Also on the inside, NAfME continues to work to improve communication and our responsiveness to member needs. We realize our reach and impact are a team effort, and it is important that we recognize the efforts of our state associations and their leaders from across the entire country. Our MEAs persevered and rallied through tremendous challenges during the past two years, and their dedication to our members continues to make a difference for students and teachers alike. It is because of our combined efforts at the state, division, and national levels that our membership has grown during the past year by close to 20 percent. Additionally, the Professional Learning and Partnerships Committee (formerly the Professional Development Committee), worked hard last year to plan many meaningful and engaging webinars and town hall sessions on a variety of important topics. This committee, made up of all the NAfME society and council chairs along with members of the Equity Committee, is currently planning many exciting and new opportunities for the coming year. Also, don’t miss the national conference, “NAfME is ME!,” and the All-National Honor Ensembles this November in National Harbor, Maryland.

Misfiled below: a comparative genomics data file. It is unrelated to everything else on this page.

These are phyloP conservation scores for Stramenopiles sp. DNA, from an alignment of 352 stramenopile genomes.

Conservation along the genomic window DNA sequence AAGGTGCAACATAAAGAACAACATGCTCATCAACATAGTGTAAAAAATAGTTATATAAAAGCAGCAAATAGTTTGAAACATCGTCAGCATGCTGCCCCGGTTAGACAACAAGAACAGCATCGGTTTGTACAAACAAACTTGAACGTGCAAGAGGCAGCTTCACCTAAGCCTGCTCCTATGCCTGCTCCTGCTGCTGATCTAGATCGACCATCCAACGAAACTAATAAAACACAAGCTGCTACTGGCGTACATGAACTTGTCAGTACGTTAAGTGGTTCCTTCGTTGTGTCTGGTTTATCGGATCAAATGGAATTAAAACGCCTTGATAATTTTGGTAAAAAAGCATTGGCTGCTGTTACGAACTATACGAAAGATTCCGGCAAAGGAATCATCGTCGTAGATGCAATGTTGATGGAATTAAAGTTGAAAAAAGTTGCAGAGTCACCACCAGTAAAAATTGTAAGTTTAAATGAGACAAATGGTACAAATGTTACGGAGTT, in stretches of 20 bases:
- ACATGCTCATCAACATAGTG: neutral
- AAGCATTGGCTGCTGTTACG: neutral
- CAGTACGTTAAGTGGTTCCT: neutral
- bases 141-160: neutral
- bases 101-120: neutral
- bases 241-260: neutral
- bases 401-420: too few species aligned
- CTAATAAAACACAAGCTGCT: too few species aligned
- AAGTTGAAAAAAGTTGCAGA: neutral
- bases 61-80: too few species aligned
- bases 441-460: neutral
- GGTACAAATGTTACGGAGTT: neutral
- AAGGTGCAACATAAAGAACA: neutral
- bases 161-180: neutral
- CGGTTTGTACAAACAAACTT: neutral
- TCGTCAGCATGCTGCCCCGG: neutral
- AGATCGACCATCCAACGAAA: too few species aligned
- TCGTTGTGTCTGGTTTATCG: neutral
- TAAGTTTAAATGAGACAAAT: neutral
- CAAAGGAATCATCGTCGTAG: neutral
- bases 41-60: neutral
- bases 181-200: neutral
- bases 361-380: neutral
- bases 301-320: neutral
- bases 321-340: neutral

Perhaps the biggest change on the inside of NAfME during the past two years was the establishment of the Equity Committee as a standing committee of the association, with two members from this committee now appointed to serve on the National Executive Board. In April 2022, the membership approved a historic by-law revision that led to this change, a culmination of Dr. Spradley’s vision for systemic change on the inside of the association. The NAfME Equity Committee, comprised of thoughtful individuals with diverse backgrounds and areas of expertise, exists to guide the work of the association through a lens of diversity, equity, inclusion, access, and belonging (DEIAB). In addition to the formation of the Equity Committee was the development of the Equity Leadership Institute (ELI). ELI meetings, taking place on the first Tuesday of the month, are open to all state leaders and interested members who are advancing DEIAB work in their states and schools. Details can be found on the NAfME website, and all are welcome to join in the discussion.